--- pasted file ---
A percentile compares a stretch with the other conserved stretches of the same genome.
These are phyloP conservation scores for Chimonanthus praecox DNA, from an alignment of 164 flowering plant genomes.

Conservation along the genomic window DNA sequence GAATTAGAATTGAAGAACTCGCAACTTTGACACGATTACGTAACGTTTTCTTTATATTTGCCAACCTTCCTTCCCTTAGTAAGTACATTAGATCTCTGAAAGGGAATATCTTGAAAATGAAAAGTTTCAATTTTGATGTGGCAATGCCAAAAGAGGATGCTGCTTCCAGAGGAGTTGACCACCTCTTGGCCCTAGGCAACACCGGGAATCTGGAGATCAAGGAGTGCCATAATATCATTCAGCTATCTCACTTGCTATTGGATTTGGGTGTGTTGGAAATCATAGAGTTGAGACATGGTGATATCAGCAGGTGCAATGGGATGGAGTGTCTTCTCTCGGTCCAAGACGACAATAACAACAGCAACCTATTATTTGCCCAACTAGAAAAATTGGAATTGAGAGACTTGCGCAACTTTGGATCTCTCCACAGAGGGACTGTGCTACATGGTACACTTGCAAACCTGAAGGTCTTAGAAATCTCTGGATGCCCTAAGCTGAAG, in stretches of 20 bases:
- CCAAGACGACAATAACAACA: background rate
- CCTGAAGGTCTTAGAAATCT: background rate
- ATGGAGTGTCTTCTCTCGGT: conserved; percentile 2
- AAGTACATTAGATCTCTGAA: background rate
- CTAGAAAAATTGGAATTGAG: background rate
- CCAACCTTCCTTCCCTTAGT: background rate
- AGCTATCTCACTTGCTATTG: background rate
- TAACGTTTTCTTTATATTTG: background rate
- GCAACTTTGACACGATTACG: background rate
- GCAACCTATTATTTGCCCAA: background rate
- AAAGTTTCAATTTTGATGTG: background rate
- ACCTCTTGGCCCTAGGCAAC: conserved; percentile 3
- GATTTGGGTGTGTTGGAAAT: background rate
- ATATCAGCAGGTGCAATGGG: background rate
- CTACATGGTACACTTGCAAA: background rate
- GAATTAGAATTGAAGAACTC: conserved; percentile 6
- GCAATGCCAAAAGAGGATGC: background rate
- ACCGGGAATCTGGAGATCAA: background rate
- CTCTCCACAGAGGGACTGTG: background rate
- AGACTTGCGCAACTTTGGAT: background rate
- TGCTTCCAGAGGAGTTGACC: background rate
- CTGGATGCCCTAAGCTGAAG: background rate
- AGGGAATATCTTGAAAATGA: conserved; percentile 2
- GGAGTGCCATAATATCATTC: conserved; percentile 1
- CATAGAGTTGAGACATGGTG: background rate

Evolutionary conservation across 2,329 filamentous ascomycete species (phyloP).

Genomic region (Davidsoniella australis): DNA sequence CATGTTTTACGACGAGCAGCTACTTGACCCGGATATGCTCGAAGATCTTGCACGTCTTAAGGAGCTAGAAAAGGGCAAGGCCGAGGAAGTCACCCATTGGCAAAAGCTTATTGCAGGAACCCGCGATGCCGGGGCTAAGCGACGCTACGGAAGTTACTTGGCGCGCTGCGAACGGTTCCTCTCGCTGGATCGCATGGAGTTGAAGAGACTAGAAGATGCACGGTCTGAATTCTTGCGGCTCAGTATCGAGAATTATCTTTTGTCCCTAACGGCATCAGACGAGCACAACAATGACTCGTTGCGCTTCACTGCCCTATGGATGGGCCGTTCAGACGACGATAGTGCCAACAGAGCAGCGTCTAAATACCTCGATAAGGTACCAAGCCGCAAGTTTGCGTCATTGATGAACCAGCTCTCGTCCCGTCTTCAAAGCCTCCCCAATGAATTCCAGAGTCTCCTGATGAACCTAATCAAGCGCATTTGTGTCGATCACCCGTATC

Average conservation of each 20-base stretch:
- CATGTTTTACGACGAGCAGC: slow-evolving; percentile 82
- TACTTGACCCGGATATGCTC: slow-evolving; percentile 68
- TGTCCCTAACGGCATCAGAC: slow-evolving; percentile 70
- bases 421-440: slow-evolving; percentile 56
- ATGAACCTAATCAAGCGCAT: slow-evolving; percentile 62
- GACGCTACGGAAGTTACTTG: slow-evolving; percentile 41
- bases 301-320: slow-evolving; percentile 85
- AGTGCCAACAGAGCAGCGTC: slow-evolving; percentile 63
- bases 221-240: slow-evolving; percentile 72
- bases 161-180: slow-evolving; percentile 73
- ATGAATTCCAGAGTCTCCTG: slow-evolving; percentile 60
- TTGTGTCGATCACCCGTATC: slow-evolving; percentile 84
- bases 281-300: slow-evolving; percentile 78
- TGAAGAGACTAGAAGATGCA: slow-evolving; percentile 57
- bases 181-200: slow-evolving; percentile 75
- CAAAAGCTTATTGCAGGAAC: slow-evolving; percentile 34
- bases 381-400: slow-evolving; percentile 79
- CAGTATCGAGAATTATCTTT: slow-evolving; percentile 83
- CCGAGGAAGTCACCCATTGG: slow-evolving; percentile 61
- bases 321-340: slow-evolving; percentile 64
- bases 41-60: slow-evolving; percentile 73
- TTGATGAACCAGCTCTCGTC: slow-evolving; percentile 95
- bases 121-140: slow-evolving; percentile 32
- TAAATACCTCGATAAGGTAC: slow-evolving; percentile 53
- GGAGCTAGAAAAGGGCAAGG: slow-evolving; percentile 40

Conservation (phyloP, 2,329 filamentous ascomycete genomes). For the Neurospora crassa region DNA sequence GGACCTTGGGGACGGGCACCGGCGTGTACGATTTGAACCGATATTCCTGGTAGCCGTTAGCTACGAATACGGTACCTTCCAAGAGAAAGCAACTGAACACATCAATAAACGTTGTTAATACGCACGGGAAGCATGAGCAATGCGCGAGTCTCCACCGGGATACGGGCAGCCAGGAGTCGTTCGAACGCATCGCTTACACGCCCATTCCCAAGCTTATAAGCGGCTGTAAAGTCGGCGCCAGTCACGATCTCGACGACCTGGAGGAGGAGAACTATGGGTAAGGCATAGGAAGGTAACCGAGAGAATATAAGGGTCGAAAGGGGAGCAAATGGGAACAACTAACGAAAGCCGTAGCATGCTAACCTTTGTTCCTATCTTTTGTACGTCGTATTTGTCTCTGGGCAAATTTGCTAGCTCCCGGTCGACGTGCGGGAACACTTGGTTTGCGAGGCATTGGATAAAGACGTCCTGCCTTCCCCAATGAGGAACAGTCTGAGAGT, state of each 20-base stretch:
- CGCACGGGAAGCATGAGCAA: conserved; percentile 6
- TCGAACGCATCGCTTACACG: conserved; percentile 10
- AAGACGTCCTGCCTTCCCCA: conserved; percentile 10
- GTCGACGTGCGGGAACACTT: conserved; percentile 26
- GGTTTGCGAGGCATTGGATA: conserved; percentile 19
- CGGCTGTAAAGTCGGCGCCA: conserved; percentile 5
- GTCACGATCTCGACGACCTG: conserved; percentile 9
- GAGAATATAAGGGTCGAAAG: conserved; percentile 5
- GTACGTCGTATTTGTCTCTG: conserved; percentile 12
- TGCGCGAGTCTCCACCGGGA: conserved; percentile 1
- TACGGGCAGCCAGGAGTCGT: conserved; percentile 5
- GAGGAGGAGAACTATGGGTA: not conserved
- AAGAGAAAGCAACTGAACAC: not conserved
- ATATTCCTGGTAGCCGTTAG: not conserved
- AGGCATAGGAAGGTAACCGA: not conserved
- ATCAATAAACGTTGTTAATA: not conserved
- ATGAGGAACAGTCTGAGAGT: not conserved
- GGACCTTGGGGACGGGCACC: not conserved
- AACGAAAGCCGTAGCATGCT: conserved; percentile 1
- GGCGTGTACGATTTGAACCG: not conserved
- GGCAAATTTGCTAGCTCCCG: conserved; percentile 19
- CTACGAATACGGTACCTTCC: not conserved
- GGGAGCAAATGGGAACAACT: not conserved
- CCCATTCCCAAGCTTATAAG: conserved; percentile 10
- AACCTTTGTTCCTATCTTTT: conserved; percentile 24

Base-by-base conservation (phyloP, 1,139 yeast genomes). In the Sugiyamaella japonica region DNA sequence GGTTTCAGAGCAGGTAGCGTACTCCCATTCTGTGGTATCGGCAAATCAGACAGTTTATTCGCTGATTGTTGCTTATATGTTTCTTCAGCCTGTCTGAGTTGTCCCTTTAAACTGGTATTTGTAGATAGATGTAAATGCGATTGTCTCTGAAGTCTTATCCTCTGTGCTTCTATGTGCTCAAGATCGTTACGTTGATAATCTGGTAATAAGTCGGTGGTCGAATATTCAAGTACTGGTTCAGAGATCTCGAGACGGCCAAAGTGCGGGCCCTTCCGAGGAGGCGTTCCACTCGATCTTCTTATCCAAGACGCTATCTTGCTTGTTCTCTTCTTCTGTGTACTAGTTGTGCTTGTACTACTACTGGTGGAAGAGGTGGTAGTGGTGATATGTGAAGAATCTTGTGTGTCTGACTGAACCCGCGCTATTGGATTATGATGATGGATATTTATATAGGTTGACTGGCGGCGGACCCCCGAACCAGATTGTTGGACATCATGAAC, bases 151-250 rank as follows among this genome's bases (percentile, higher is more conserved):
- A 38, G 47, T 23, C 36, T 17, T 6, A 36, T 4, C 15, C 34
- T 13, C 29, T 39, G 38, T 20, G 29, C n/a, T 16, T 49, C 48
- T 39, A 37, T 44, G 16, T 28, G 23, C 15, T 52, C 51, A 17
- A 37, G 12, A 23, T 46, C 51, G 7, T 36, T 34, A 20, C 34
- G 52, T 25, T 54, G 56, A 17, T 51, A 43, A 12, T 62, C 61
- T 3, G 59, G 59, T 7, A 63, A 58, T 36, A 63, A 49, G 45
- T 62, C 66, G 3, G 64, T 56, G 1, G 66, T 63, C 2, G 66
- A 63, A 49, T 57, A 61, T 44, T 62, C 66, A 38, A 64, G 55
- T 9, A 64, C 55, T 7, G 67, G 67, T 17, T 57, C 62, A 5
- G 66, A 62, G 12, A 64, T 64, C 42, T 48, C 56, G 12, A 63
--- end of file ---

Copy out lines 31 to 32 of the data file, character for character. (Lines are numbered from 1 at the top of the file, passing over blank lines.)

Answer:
Average conservation of each 20-base stretch:
- CATGTTTTACGACGAGCAGC: slow-evolving; percentile 82